I recently watched Disney’s “Mary Poppins” live on stage. It reminded me of a recent movie called “Saving Mr. Banks” about the relatively unknown author, P.L. Travers. The story about how Miss Travers received inspiration to write a children’s book that reflected on her childhood resonated with me. It is now a well-known fact that P. L. Travers rejected the animated parts of Disney’s “Mary Poppins” at first. She wanted children to know that whatever life brought their way that they would get through it.
Many of Disney’s movies have a similar theme. For instance, Disney’s “Cinderella” was actually based on an old Brothers Grimm fairy tale that had been tweaked of all the “bad” stuff and enhanced to reflect a different moral code. In the original text a lot of nasty stuff happens that was edited out by Walt Disney and others to create a redemption theme. Different versions of the outcast girl who lives with two ugly stepsisters and her stepmother have circulated for years. While Marilyn Bollinger didn’t write an of the “Cinderella” books many of her Disney books have similar themes.
J.M.Barrie is another author that fascinates me. Everyone who has ever seen “Peter Pan” can see at least some of the similarities between Barrie’s book called “The Boy Who Never Grew Up” and this movie. It was actually Barrie’s play “Peter Pan” that triggered Walt Disney’s response to produce a movie with the same name. The characters of Peter Pan actually came from an adult novel Barrie wrote in 1902. The movie “Finding Neverland” is actually based on J.M. Barrie’s inspiration for writing “Peter Pan.”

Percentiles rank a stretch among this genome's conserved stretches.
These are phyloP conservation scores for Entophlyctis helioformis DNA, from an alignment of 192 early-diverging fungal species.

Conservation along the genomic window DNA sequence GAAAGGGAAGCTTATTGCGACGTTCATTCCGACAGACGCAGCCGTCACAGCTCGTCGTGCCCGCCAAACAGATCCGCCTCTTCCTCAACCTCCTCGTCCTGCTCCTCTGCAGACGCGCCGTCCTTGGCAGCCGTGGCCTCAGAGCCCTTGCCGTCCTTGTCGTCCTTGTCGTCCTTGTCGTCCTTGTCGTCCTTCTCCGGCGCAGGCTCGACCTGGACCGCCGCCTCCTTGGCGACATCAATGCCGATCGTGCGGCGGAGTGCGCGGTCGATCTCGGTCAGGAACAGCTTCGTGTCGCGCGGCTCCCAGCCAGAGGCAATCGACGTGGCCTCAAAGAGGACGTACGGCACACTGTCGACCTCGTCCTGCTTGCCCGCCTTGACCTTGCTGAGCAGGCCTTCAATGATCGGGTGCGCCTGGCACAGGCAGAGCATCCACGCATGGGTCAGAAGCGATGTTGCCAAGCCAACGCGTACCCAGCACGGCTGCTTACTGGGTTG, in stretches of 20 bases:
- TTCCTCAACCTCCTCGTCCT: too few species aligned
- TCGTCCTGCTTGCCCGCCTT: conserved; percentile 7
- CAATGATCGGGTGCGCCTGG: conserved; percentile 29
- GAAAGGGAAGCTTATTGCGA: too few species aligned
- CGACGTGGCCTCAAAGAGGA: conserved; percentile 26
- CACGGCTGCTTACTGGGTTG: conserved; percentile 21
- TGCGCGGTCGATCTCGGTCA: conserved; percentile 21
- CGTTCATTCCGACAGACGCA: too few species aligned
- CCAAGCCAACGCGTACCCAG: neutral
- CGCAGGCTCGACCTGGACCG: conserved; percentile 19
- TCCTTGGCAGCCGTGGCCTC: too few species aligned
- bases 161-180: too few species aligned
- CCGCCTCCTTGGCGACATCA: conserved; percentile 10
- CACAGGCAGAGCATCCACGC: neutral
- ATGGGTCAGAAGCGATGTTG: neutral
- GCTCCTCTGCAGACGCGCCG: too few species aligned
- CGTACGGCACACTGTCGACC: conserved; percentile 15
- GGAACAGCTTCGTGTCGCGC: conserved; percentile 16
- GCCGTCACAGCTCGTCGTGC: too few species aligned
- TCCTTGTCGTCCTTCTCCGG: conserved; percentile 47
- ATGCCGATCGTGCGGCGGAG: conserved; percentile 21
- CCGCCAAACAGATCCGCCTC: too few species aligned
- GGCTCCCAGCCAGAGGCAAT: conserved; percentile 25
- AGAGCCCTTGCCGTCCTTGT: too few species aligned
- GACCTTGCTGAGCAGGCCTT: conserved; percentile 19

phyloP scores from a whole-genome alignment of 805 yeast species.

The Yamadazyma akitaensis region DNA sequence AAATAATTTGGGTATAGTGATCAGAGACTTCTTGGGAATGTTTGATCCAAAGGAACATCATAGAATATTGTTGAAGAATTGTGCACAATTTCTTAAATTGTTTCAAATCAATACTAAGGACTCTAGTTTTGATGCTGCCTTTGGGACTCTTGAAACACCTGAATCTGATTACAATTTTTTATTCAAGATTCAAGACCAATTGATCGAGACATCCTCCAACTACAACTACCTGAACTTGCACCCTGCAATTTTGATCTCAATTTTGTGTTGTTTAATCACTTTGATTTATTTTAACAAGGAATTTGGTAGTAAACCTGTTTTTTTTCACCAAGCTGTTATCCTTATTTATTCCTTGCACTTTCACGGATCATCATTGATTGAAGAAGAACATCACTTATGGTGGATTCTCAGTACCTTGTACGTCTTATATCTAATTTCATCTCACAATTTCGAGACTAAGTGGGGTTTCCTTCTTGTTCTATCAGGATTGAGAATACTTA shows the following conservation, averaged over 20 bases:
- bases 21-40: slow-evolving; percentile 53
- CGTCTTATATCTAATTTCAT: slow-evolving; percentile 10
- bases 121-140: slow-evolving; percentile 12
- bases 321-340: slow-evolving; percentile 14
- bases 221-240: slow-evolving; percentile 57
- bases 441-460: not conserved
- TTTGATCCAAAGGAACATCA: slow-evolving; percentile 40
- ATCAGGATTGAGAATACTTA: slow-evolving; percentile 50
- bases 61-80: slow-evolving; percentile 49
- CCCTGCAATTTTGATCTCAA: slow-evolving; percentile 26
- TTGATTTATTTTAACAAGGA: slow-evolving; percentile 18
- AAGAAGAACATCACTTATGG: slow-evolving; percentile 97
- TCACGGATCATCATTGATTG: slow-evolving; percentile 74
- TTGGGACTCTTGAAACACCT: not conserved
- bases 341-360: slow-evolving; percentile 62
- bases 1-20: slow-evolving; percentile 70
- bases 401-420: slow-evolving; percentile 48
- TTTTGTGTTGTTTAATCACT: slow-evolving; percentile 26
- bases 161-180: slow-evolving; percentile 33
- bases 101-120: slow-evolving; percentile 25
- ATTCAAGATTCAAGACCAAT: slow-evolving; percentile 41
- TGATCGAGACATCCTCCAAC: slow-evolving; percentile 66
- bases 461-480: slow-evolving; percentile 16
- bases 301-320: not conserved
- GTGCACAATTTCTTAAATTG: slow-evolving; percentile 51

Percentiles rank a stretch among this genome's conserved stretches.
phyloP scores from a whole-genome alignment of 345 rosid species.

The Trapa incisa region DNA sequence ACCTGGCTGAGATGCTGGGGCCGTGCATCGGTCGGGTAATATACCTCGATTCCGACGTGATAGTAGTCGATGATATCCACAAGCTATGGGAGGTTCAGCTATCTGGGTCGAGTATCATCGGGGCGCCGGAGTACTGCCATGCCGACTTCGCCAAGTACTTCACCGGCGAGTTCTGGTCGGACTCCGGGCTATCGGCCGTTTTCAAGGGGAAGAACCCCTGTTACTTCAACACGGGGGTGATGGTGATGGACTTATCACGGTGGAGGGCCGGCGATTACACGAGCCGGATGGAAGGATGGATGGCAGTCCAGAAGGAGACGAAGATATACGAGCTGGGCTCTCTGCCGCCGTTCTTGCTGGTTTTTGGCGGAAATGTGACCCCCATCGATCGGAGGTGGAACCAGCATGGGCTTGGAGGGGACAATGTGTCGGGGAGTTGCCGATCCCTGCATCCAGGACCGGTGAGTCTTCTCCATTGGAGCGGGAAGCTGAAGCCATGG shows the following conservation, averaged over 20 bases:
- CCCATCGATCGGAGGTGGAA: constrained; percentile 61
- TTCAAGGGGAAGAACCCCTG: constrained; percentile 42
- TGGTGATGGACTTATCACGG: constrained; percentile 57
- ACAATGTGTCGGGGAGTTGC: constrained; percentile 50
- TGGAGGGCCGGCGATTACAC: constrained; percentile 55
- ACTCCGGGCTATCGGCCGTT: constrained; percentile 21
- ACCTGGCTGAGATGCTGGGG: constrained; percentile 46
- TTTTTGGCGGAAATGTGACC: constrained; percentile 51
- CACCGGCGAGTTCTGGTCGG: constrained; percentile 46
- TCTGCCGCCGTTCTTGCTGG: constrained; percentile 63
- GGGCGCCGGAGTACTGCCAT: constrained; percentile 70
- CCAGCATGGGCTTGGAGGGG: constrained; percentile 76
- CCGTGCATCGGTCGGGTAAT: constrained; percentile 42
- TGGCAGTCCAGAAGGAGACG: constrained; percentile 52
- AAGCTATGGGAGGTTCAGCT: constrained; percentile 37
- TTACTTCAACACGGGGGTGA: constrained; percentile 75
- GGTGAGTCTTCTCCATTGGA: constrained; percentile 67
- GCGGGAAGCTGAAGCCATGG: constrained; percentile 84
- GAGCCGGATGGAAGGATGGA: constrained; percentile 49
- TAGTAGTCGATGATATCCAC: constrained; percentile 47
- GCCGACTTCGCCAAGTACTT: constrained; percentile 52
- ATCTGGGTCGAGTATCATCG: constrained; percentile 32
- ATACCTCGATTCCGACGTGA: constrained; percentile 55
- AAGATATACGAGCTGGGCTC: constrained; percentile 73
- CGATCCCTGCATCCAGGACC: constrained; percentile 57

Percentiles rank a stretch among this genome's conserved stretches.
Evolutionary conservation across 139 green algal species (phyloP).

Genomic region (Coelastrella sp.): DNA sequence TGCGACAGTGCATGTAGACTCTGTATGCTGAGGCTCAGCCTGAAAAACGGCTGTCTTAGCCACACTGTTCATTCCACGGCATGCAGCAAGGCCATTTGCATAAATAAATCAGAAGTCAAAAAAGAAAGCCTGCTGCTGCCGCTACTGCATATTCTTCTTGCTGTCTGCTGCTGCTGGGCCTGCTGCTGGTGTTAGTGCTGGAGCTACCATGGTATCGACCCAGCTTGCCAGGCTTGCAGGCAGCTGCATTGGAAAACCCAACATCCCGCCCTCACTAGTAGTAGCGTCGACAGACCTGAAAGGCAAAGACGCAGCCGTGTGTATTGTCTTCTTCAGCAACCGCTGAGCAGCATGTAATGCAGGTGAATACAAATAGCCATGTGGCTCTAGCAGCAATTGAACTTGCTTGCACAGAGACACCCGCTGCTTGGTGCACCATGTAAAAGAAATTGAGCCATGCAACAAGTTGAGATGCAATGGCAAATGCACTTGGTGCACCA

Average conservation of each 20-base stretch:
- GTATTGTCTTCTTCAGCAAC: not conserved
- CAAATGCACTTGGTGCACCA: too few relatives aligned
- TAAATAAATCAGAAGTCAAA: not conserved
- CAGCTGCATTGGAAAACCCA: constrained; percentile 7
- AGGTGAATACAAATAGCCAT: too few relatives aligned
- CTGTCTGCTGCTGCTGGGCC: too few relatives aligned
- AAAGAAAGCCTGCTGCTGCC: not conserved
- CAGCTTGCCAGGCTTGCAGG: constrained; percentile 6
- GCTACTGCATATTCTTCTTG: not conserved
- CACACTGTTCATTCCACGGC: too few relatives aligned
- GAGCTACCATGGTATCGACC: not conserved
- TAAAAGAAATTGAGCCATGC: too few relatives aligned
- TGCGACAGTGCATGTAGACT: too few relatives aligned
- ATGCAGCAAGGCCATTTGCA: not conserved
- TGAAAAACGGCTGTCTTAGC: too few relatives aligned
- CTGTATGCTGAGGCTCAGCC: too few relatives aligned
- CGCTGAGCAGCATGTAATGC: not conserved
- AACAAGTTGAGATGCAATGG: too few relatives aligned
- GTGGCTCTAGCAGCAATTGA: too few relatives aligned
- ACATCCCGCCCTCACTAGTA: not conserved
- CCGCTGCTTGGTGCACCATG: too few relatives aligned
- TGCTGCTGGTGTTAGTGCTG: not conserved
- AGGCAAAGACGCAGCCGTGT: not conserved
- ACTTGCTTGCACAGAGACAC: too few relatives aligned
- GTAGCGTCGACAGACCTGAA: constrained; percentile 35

Walt Disney often brought old stories to life from authors from every walk of life. Stories about Davy Crockett were very popular in the 1950s. It was the children’s novel by Constance Rourke published in 1934 that got Walt’s attention. Ms. Rourke won the Newberry Honor for her work on the biography of Davy Crockett in 1935. Constance Rourke specialized in historical biography and popular culture. One of her books “American Humor” had a significant impact on the study of American pop culture.
Walt quite often used both mythical stories and fairy tales for his stories. Since Walt’s death, however other more recent stories have been chosen for the “Disney treatment.” “The Princess Diaries” by Meg Cabot is one of the more recent books turned into a Disney movie. Meg Cabot’s Princess Diaries series is still being added to with more books to come in the near future.